Top 5 Tips to Making the Most of LinkedIn

Hello and welcome to this article concerning how to leverage your LinkedIn presence, such as who to connect with and what groups to become a part of. This article may be read in conjunction with another offering entitled “Top 5 Tips to a Memorable Profile on LinkedIn” which discusses how to build a solid profile.

Today, we will look at.

Tip #1 – the 3 i’s of appropriately connecting on LinkedIn

Once your profile is well under way, it is time to start building up your network. Here are the 3 i’s of connecting well on LinkedIn:

1. Import: LinkedIn has a functionality whereby you allow the system to access your address book – on Outlook or on Google Mail for instance – and LinkedIn will tell you who among your contacts are on LinkedIn. This is a neat and easy way to quickly create a network based on folks you already know.

2. Invite: when you identify someone whom you would like to connect to, send them an invitation to connect by pressing the blue ‘Connect’ button. Do this ONLY if you already know the person – for instance, you met them recently at a networking event. You see, if you contact someone in this fashion without them having any prior knowledge of who you are, you risk for the individual to respond “I don’t know [your name]”: your account will be restricted if you get five so-called IDKs (‘I don’t know’s). If you don’t know the person, employ instead the introduction route (see point 3 below) or use the InMail functionality to send them a message explaining who you are and why you would like to connect. If they respond positively, then it will make sense to send them an invitation at a later stage.

When you press ‘Connect’, LinkedIn proposes to you a prefabricated message which I heartily recommend you amend. Instead, write a personalised message as this will increase your chances of the individual accepting your invitation: remind them of when you two met and indicate why you would like to connect. Be mindful that LinkedIn only allows a maximum of 3,000 invitations: this may seem a lot but let me suggest that you still be mindful of how many you send out lest you end up running out.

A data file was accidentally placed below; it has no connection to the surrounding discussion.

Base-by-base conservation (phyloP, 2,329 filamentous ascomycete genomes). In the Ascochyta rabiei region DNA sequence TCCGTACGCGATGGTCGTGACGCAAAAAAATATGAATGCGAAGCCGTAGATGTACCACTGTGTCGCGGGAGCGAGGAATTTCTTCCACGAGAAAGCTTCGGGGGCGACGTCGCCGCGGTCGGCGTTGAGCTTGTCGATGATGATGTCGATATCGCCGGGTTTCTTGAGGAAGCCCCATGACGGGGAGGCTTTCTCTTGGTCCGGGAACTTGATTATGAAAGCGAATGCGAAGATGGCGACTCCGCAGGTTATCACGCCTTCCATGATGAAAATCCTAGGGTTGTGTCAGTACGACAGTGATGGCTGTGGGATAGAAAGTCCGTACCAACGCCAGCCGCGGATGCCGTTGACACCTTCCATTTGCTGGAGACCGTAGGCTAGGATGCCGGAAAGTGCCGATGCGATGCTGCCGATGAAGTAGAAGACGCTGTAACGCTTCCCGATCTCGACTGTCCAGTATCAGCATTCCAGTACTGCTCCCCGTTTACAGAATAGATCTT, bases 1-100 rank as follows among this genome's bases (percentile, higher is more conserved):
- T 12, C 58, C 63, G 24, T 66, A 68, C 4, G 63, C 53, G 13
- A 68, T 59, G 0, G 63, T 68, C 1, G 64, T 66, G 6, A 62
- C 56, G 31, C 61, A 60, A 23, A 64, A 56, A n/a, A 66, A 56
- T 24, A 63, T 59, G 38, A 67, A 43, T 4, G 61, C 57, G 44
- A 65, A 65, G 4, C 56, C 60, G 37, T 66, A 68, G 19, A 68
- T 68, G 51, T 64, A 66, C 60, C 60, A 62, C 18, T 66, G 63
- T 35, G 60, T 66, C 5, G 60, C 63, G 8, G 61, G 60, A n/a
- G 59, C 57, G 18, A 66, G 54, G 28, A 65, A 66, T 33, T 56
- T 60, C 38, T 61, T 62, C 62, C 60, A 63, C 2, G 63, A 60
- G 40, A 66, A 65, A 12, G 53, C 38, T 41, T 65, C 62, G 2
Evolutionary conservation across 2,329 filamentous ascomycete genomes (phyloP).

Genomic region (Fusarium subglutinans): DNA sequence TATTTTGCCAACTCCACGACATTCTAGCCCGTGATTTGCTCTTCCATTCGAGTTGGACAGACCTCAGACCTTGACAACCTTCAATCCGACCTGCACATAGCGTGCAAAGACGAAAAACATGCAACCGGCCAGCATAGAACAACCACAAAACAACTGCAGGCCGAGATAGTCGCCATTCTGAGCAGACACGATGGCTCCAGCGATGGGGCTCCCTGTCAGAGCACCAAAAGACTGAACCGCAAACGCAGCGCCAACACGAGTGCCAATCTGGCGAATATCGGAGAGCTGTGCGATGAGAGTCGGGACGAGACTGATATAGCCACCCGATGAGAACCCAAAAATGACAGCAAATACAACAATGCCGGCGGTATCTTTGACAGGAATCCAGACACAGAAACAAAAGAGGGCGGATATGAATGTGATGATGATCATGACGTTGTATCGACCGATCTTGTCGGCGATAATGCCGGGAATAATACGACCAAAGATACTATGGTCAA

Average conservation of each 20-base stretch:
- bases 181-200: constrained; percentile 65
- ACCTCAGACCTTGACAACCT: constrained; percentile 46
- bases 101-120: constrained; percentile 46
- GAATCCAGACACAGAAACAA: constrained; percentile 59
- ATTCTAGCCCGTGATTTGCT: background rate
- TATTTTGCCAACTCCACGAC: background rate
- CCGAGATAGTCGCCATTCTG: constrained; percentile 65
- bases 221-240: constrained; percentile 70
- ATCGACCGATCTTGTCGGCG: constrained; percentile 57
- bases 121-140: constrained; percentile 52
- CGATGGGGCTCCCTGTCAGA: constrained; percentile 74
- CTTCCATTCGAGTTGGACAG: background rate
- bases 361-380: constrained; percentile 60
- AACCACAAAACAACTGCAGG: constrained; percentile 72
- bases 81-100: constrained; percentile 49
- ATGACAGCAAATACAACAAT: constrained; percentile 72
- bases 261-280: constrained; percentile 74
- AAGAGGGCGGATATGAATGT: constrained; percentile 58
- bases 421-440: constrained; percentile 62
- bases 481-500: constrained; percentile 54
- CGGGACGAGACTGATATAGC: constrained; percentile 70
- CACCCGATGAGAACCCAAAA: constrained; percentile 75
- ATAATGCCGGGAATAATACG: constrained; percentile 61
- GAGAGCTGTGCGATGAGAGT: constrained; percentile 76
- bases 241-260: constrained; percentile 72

3. Introduce: when you identify someone you would like to add to your network on LinkedIn to but don’t already know, the most effective way to connect is to ask one of your existing LinkedIn contacts to introduce you to them. This is likelier to be a successful route than contacting them out of the blue using the InMail functionality. Introductions work like recommendations and endorsements: they lend you credibility with the person you’d like to connect to. If the introduction is successful, you can then press ‘Connect’ in a second stage.

Tip #2 – wisely accept invitations

Just as there is a protocol around sending invitations, there is an etiquette for accepting invitations. I am often asked: “Should I Avatrade Linkedin Page accept invitations from folks I don’t know?” Here are a few suggestions to help you decide whether to accept an invitation you are unsure about:

  • Did the person send you a personalised message helping you to place them? If so, have a think about the potential benefits of connecting with that person.
  • What kind of profile does this person have? Do they feature a photo for instance? Is their public profile comprehensively populated? Make sure to connect to real people rather than spammers luring you with a ghost profile.
  • What affinities do you two have in common, such as groups, interests, workplaces, skills?
  • How many connections do they have and what kind are those? Consider whether you might want to be introduced to some of this person’s contacts in due course.

Tip #3 – calibrate your time commitment

Let me say first off that LinkedIn is the most static of the top three social media sites. While Facebook and Twitter encourage daily activity, there is no such need with LinkedIn. How active you will choose to be depends on whether you wish to just maintain a presence or to actively engage others – for instance, when you are looking for a new position or interested in sourcing information. At the very least, use the ‘Share’ functionality to keep your network abreast of any meaningful update – such as a new role, a fresh qualification and a recent accomplishment. You can also use this functionality to share material, such as articles or videos you found interesting. Note that you do not need to update your network when you revise your profile: LinkedIn will do that automatically.

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